Unlike English (and many other languages) where the days of the week are named after gods and mythological figures, the Hebrew days are faithful only to the Bible and are simple ordinal numbers, named after the order of the Creation as described in the Bible. We’ll review each day in light of the Bible. For contrast, we’ll also briefly mention the origin of the English, ancient Latin and other origins of these names.
1. English, Norse (Scandinavian), Ancient Latin – Tuesday was named after the Norse god Tyr. The Romans named this day after their war-god Mars: dies Martis.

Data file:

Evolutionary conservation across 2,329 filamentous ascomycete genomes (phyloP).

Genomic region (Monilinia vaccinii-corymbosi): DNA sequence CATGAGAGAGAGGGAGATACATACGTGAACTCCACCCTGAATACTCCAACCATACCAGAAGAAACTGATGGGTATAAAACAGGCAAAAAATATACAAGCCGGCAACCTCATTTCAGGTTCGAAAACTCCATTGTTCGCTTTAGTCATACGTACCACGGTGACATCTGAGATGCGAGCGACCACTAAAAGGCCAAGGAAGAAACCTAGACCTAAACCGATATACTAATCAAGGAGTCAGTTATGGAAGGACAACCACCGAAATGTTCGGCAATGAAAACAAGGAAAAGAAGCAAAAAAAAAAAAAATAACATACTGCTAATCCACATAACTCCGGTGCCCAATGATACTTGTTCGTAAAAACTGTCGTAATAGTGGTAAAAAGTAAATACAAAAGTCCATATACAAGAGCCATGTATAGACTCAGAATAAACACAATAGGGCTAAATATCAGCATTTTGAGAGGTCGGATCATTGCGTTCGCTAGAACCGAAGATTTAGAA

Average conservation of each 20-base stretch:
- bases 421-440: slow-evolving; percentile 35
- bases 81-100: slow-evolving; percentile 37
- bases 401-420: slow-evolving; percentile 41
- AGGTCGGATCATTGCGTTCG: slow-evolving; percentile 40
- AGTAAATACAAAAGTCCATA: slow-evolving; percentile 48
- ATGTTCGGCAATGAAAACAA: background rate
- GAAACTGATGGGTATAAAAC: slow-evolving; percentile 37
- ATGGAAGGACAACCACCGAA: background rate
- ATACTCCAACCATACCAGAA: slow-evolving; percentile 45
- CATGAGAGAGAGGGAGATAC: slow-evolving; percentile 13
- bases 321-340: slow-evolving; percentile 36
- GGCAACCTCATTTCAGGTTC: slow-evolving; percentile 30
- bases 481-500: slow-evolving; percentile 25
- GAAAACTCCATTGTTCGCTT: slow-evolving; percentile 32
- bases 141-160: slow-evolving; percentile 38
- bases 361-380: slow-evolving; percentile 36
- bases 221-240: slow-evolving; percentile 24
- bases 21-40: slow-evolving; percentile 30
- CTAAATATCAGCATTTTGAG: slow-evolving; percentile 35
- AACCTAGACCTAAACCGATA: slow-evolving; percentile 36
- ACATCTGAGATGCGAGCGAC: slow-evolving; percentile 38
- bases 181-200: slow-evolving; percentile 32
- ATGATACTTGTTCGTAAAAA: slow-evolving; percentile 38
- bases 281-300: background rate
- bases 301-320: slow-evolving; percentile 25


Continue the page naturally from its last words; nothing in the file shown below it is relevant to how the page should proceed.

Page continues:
2. Hebrew – yom she•li•shi indicates the ordinal number third. “Yom” means “day”= and “she•li•shi” simply means “the third.” The related cardinal number is “sha•losh” (three).
In the Bible Tuesday is called “yom she•li•shi,” – “the third day.” To refresh your memory, on Tuesday God gathered the waters to one place and made the dry land appear. God called it Earth and the waters He called Seas. The Creation on Tuesday ends with:
“And God said, Let the earth bring forth grass, herb yielding seed, and fruit tree yielding fruit after his kind, whose seed is in itself, upon the earth; and it was so”